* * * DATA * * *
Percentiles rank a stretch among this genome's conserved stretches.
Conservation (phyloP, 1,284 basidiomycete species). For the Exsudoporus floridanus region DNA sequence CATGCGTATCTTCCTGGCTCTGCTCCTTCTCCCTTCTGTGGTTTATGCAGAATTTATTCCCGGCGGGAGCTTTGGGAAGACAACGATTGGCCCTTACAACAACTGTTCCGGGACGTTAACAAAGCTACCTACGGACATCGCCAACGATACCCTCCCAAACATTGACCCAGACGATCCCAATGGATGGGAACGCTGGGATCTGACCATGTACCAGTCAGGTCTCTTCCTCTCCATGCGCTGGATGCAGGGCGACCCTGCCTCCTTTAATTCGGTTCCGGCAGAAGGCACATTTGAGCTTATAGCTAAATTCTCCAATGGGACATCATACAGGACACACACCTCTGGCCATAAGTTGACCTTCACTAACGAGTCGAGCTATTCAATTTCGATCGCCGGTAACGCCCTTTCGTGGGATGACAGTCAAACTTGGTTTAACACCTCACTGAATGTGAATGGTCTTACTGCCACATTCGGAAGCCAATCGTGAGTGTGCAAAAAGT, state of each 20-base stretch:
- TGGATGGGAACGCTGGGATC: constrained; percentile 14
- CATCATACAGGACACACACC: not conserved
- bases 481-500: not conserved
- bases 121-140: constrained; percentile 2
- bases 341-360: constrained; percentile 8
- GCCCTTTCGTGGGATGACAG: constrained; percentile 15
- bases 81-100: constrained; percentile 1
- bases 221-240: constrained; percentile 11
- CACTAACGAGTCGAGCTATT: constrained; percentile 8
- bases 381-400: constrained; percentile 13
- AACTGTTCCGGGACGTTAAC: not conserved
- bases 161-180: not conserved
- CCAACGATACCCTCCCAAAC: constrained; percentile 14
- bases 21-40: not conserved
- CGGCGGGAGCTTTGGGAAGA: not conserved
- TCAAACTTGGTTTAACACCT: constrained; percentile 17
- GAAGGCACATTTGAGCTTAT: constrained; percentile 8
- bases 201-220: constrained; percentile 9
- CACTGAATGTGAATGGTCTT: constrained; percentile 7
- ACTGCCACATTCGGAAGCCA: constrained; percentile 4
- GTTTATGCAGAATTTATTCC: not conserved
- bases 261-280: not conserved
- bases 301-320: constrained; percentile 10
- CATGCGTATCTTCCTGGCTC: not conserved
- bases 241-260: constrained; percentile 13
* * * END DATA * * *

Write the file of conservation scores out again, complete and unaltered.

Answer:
Percentiles rank a stretch among this genome's conserved stretches.
Conservation (phyloP, 1,284 basidiomycete species). For the Exsudoporus floridanus region DNA sequence CATGCGTATCTTCCTGGCTCTGCTCCTTCTCCCTTCTGTGGTTTATGCAGAATTTATTCCCGGCGGGAGCTTTGGGAAGACAACGATTGGCCCTTACAACAACTGTTCCGGGACGTTAACAAAGCTACCTACGGACATCGCCAACGATACCCTCCCAAACATTGACCCAGACGATCCCAATGGATGGGAACGCTGGGATCTGACCATGTACCAGTCAGGTCTCTTCCTCTCCATGCGCTGGATGCAGGGCGACCCTGCCTCCTTTAATTCGGTTCCGGCAGAAGGCACATTTGAGCTTATAGCTAAATTCTCCAATGGGACATCATACAGGACACACACCTCTGGCCATAAGTTGACCTTCACTAACGAGTCGAGCTATTCAATTTCGATCGCCGGTAACGCCCTTTCGTGGGATGACAGTCAAACTTGGTTTAACACCTCACTGAATGTGAATGGTCTTACTGCCACATTCGGAAGCCAATCGTGAGTGTGCAAAAAGT, state of each 20-base stretch:
- TGGATGGGAACGCTGGGATC: constrained; percentile 14
- CATCATACAGGACACACACC: not conserved
- bases 481-500: not conserved
- bases 121-140: constrained; percentile 2
- bases 341-360: constrained; percentile 8
- GCCCTTTCGTGGGATGACAG: constrained; percentile 15
- bases 81-100: constrained; percentile 1
- bases 221-240: constrained; percentile 11
- CACTAACGAGTCGAGCTATT: constrained; percentile 8
- bases 381-400: constrained; percentile 13
- AACTGTTCCGGGACGTTAAC: not conserved
- bases 161-180: not conserved
- CCAACGATACCCTCCCAAAC: constrained; percentile 14
- bases 21-40: not conserved
- CGGCGGGAGCTTTGGGAAGA: not conserved
- TCAAACTTGGTTTAACACCT: constrained; percentile 17
- GAAGGCACATTTGAGCTTAT: constrained; percentile 8
- bases 201-220: constrained; percentile 9
- CACTGAATGTGAATGGTCTT: constrained; percentile 7
- ACTGCCACATTCGGAAGCCA: constrained; percentile 4
- GTTTATGCAGAATTTATTCC: not conserved
- bases 261-280: not conserved
- bases 301-320: constrained; percentile 10
- CATGCGTATCTTCCTGGCTC: not conserved
- bases 241-260: constrained; percentile 13